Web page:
Whither the Whiter GOP?
In a day-after post-mortem, Richard Krauthammer, one of the leading lights of neoconservatism (tight money supply, red-meat social issues for the basest of the base, and an Uncle Sam that flexes his muscles overseas) wrote a post in the National Review that revealed a whistling-past-the-graveyard mindset. Krauthammer trumpeted that whites (meaning non-Latino Anglos) still make up a majority of the voting population in these here United States.
That might work - if the white vote were monolithic.
For starters, take out small percentages for the 75 percent-plus LGBT bloc and Jewish voters who went Democratic pretty much down the ticket. As The New York Times pointed out, LGBT voters alone provided the crucial margin of victory in key battleground states. Despite attempts by the right to paint Barack Obama as anti-Israel, Jews also proved faithful to the party.
Add blocs of union voters and, increasingly, women; millennials, who despise the GOP's anti-gay drum-beating; and, of course, white liberals, and you're left with a very small slice of the white vote - specifically, the old, rural and religious fundamentalists.
The Latino Question
The Grand Old Party has never seemed less grand but so old.
The party's pundits and politicians are engaged in a very public bout of soul searching. Having lost black voters, Republicans are looking to the fastest-growing minority, Latinos. But here they are, still arguing about whether making any conciliatory gesture on immigration reform will help or hurt them.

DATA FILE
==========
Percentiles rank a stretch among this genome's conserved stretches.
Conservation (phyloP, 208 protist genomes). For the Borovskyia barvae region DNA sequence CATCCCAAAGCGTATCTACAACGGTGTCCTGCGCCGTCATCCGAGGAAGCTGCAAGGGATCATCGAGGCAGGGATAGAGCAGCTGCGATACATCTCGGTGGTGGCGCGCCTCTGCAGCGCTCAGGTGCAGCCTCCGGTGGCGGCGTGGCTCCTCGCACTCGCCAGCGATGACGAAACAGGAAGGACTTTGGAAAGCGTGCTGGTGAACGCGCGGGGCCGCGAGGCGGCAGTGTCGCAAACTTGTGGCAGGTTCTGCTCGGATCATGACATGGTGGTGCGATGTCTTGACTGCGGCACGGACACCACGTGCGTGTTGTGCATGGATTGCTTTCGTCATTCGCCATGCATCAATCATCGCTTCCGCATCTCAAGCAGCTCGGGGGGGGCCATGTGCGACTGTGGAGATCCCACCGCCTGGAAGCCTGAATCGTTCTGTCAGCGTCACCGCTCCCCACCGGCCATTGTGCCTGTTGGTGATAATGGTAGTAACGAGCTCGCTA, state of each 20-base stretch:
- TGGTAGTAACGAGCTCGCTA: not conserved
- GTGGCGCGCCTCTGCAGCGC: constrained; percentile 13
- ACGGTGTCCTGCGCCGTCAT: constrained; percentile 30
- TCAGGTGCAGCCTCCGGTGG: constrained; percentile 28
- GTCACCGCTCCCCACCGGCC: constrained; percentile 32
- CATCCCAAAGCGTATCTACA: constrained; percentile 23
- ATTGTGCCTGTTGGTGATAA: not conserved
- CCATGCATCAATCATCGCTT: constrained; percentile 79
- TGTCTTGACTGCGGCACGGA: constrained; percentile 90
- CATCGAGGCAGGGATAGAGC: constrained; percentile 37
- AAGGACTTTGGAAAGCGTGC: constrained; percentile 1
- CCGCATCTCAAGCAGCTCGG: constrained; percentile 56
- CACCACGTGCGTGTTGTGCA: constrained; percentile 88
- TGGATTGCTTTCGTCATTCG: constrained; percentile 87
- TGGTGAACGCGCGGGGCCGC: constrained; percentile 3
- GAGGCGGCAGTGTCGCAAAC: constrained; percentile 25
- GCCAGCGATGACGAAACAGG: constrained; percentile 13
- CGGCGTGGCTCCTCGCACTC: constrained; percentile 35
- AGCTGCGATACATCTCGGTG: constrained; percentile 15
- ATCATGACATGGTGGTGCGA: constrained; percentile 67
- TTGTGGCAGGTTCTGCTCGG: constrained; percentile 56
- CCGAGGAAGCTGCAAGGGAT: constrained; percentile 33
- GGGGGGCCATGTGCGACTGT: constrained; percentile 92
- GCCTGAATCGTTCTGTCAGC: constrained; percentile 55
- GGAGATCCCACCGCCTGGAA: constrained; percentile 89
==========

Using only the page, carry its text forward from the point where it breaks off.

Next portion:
One side argues that Latinos by nature are conservative on social and economic issues and would gravitate to the party if it would abandon an adamantly anti-immigration stance that began in California (which has since seen its Republican base decimated on a unprecedented scale, even in the Northeast) and has spread to the Southwest and South. Build a wall between the U.S. and Mexico, they argue. If that doesn't work, build a bigger wall.
Leading these 21st-century No-Nothings are talk radio hosts like Rush Limbaugh and Mark Levin, who, ever since the election, have put down Latinos as "Santa Claus" voters who only want to suck at the governmental teat. More Latino voters will only give the Democratic Party more and more power and will eventually overwhelm GOP redoubts like Texas and Arizona, they say.
They point to once-reliable GOP states, such as Florida and New Mexico, that appear to have permanently gone over to the dark side.